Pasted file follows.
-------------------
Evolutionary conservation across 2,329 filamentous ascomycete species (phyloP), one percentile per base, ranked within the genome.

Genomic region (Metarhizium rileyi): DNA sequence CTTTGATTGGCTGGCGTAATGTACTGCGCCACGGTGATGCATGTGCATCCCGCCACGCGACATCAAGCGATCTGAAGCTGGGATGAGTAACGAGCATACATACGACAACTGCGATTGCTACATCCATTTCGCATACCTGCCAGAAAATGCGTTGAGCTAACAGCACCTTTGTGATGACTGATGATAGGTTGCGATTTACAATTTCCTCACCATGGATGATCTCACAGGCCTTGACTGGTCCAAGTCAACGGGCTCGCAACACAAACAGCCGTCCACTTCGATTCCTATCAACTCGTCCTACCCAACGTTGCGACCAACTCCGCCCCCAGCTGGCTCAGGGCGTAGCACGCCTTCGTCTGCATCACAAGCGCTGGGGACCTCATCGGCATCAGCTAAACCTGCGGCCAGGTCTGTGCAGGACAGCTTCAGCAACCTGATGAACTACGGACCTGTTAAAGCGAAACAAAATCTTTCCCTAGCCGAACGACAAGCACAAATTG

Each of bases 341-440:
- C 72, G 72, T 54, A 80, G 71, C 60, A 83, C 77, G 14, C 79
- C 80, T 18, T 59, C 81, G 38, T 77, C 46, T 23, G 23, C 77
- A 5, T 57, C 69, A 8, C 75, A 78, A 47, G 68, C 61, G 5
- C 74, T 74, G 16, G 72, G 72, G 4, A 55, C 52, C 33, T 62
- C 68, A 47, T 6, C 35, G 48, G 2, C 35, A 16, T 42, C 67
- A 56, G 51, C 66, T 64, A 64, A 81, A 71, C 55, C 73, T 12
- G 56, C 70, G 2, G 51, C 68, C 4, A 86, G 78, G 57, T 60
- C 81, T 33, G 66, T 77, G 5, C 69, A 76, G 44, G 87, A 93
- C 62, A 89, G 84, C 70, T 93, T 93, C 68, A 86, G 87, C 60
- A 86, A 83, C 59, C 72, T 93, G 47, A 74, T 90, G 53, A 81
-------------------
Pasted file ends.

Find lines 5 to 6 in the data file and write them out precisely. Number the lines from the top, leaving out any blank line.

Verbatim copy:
- C 80, T 18, T 59, C 81, G 38, T 77, C 46, T 23, G 23, C 77
- A 5, T 57, C 69, A 8, C 75, A 78, A 47, G 68, C 61, G 5